ficantly reduce the number of Zimbabwean players in the South African topflight.
The Union said the move would enhance the standard of the local league as well as improve the chances of young South African-born players’ chances of playing in the premiership.
The influx of foreign players was compromising the standards of the league and denying local youngsters a chance of playing league football, due to the poor performance of South African youth national teams, SAFPU said.
“It’s very good that the Premier Soccer League plans to regulate the foreign players who want to play in our league. It will give our development players an opportunity to play and will also improve the standard of our league. We must adopt what the English Premier League is doing,” said Union spokesperson, Elvis Sekgobela.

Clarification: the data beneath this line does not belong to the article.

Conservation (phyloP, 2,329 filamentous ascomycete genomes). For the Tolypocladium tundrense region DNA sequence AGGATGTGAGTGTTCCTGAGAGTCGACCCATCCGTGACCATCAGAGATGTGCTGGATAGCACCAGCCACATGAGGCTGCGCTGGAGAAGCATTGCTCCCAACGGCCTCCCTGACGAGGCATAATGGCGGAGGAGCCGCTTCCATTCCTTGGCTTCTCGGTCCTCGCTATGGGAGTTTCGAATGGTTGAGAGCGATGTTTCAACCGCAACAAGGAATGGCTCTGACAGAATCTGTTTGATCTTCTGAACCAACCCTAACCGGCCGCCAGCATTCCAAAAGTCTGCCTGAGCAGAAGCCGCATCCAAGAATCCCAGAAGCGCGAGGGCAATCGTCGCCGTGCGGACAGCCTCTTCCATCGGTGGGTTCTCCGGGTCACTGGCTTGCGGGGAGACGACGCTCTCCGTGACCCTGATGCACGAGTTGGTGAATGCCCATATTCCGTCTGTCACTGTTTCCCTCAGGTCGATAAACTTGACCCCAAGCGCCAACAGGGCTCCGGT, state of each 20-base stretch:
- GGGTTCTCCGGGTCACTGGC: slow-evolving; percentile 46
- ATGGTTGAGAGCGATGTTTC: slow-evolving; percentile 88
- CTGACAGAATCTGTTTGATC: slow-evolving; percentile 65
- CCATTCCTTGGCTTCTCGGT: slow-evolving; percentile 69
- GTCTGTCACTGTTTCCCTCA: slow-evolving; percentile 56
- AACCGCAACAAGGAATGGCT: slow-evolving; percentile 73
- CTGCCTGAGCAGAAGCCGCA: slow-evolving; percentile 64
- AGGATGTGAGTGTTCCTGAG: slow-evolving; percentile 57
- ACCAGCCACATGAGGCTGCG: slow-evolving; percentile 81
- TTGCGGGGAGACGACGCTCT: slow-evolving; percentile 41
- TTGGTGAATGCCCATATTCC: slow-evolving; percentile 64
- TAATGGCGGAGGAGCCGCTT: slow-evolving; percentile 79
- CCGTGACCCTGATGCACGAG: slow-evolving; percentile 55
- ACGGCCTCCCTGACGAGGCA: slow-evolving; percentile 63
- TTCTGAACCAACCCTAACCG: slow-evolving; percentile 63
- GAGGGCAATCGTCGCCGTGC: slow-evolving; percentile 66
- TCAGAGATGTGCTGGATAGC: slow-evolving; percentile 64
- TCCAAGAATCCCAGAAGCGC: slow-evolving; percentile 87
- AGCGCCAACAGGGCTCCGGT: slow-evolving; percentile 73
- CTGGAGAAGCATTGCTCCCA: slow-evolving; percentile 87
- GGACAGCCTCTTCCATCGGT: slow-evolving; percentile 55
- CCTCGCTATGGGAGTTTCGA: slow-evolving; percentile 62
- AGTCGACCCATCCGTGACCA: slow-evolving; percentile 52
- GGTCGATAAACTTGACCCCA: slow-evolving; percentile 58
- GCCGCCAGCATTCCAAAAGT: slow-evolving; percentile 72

PSL is contemplating adopting stringent regulations regarding foreign players that want to play in the country. The proposed move is inspired by the English PSL.
In England, a foreign players should have played at least 75 percent of their national team matches over a two-year period for them to acquire a permit to play in the league.
The national team should also be ranked an average 70 in the FIFA ranking during the same period.
Such stringent regulations cost a Zimbabwe midfielder an opportunity to play in the English first division.
The South African PSL’s plans will mostly affect Zimbabwean players. Zimbabwe has the highest number of players in the South African topflight as well as the lower leagues.
The league has become the destination of choice for Zimbabweans who find it difficult to break into topflight leagues around the world as a result of strict regulations many leagues have put in place.
They also do not have problems adapting in the league.
Post published in: Zimbabwe Sports News